On May 27, the U.S. Interagency Council on Homelessness (USICH) held its first meeting during the Biden administration and selected new leaders. Due to the Covid-19 pandemic, it was virtual.
The Council, which consists of representatives from 19 federal agencies, voted on:
- Marcia Fudge, Secretary of Housing and Urban Development (HUD), as USICH Chair; and
- Denis McDonough, Secretary of Veterans Affairs (VA), as USICH Vice Chair.
Anthony Love, USICH’s interim executive director, is “thrilled” about the new leadership.
“Not only do both leaders bring extensive experience and expertise on this issue, but they also have a passion for the work that we believe will help propel us forward with renewed energy and momentum,” he said.
The Council elects new leadership from its members on an annual basis. Each agency is allotted one vote. Secretaries Fudge and McDonough were unanimously elected by all agencies present; one was absent and did not vote. The chair and vice chair lead Council meetings, increase public and congressional attention to homelessness, support implementation of the federal strategic plan, and foster collaboration between federal member agencies.
“I’m honored to have been elected by my fellow members as the Council’s first chair during the Biden-Harris administration,” said Secretary Fudge. “We are at a pivotal moment for USICH—and for the homelessness crisis in our country. As chair, I am committed to leveraging the Council to tackle homelessness through a Housing First approach and meaningful interagency collaboration.”
“Through ongoing collaboration since 2010, VA and HUD have worked together to strengthen American families and communities by helping more than 850,000 veterans and their family members secure or remain in stable housing,” said Secretary McDonough. “I am honored to join Secretary Fudge and the other members of the interagency team in leveraging our shared lessons learned and promising practices to guide the development and execution of plans to solve the complex problem of homelessness in America.”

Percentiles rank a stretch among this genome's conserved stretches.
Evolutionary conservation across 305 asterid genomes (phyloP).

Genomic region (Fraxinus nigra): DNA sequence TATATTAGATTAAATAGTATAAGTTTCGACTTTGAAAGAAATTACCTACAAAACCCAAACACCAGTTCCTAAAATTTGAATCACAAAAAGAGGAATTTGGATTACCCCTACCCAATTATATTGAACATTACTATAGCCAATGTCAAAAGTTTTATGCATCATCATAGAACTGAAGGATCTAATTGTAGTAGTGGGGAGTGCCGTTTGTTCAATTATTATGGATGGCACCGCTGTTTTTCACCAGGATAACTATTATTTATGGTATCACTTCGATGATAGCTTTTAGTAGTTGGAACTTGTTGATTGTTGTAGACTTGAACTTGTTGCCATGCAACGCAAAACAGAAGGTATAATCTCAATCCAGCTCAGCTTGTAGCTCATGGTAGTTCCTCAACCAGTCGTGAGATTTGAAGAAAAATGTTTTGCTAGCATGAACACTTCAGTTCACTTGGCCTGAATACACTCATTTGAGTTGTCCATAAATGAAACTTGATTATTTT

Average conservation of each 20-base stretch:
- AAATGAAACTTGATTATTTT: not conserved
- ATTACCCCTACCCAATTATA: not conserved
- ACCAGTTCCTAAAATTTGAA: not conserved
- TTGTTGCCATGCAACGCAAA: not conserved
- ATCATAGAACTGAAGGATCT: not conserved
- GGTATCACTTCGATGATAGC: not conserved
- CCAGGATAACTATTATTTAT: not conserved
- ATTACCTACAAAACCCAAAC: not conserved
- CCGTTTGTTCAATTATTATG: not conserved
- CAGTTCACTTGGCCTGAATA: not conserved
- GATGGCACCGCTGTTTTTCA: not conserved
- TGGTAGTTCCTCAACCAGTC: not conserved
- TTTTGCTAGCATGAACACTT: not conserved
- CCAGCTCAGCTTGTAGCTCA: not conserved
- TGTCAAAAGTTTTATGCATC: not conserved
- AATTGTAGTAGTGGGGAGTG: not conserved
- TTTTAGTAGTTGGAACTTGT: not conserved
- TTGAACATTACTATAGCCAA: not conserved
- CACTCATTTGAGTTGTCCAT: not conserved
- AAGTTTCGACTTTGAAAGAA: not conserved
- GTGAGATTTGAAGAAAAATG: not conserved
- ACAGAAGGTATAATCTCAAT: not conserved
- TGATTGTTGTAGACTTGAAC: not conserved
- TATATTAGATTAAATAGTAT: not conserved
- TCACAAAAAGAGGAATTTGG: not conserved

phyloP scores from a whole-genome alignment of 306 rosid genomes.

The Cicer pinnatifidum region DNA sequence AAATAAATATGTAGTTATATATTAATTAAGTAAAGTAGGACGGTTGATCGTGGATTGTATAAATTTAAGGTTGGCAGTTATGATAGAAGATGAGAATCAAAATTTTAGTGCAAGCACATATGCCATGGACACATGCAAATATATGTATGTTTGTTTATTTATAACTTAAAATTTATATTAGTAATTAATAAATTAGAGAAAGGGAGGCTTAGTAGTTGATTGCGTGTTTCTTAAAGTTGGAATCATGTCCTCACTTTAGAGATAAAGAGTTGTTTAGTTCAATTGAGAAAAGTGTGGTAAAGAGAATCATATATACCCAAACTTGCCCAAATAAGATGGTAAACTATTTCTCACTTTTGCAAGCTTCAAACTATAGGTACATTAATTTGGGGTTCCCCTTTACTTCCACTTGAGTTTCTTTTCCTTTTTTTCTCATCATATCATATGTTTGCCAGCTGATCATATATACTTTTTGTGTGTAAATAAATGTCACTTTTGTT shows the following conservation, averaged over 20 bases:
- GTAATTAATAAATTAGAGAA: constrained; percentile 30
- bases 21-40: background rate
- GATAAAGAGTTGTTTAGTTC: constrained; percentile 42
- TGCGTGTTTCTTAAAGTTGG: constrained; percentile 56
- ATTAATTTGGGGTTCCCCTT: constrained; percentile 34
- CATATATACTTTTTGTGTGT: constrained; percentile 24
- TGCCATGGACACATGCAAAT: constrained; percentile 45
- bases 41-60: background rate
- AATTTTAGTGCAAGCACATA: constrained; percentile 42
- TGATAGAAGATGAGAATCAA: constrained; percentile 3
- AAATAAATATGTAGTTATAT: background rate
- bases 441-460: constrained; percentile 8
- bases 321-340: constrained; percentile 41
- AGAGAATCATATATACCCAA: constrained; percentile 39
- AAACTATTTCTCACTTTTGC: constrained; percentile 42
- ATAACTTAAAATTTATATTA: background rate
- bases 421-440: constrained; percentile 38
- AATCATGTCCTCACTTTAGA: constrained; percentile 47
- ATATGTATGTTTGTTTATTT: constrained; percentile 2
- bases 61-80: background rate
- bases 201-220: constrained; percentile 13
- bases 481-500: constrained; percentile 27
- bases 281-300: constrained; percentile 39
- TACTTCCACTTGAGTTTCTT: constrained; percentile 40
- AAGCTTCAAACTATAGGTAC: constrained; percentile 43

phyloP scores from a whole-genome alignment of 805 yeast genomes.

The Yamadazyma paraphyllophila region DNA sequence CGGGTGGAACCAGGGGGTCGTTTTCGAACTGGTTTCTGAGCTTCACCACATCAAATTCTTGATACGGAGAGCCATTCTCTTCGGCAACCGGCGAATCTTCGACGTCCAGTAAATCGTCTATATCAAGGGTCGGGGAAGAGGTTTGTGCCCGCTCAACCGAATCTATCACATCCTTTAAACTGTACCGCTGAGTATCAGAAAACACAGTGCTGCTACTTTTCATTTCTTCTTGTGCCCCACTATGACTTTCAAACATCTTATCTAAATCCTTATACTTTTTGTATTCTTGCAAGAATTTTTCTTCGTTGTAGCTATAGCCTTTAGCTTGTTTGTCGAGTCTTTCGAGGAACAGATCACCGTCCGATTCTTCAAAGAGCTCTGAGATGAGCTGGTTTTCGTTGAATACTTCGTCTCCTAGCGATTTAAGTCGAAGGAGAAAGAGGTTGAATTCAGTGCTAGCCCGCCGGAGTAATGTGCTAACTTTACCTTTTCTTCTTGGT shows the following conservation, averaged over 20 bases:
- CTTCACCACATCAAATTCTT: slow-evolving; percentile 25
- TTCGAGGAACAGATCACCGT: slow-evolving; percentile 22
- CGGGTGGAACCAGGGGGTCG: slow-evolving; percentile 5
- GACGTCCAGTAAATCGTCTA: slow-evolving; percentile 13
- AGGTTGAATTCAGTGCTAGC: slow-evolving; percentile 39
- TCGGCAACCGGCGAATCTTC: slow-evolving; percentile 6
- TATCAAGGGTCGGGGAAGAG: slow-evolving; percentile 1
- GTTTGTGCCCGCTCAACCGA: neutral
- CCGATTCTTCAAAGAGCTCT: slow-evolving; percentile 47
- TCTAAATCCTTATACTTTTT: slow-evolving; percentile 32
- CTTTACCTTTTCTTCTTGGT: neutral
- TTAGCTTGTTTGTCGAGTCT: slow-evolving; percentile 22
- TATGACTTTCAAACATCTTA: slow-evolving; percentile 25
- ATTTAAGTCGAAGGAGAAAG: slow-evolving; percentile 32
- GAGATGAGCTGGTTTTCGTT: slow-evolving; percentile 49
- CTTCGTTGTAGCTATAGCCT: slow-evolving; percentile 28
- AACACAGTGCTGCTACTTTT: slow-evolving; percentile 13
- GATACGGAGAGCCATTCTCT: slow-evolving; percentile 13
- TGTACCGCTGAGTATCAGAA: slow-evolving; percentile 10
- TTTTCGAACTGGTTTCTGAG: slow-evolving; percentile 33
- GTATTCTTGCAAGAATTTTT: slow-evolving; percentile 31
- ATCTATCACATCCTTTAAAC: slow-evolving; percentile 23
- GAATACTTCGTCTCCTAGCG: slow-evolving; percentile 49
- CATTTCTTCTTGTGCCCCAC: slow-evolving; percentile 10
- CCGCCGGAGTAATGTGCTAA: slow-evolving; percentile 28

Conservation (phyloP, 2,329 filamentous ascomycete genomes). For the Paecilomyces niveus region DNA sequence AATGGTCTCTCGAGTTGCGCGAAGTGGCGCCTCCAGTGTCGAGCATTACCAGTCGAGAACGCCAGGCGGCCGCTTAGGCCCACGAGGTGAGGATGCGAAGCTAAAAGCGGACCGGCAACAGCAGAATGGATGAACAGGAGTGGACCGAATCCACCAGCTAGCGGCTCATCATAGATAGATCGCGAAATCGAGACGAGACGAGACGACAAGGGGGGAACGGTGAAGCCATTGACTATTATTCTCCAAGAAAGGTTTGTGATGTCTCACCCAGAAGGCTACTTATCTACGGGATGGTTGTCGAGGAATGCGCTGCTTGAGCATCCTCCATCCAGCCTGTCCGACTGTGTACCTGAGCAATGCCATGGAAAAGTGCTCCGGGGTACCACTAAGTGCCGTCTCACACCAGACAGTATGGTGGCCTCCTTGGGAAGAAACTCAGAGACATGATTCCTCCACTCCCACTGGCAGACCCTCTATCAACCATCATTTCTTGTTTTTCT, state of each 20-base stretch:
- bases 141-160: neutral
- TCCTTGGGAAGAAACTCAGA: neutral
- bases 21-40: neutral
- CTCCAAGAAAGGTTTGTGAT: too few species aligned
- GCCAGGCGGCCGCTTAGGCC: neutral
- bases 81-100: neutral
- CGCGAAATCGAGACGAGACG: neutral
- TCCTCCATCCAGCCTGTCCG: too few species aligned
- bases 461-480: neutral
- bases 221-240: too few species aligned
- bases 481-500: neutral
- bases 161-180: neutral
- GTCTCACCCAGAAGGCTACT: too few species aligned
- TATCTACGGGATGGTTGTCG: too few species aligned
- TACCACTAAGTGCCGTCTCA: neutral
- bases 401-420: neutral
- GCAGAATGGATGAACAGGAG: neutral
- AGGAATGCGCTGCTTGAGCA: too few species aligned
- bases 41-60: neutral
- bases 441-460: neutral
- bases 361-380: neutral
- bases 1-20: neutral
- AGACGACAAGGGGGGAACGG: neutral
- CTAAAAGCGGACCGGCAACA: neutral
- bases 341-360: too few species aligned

Since 2010, USICH helped drive homelessness down by 9% and helped 82 communities effectively end veteran homelessness and four end chronic homelessness.
Unfortunately, much of the last decade's progress stalled in the last four years.
According to HUD’s 2020 Homeless Assessment Report to Congress, more than half a million people were experiencing homelessness—even before the pandemic. Even more troubling, that number has been on the rise since 2016. And, for the first time since the U.S. began counting the homeless, more people were living on the streets and in cars last year than in shelters or other temporary housing.
President Biden’s American Rescue Plan includes more than $10 billion for immediate and long-term solutions to homelessness.
Under the Biden administration, USICH will produce a new federal strategic plan that centers around an evidence-based, humanity-leading Housing First approach to ending homelessness. We believe that safe and affordable housing is a human right.
Some of the administration's major priorities include:
- advancing racial equity,
- protecting the LGBTQ community’s right to housing and shelter,
- reaching underserved veterans, and
- housing 100% of people exiting prison.
The next USICH meeting will be held in June or July.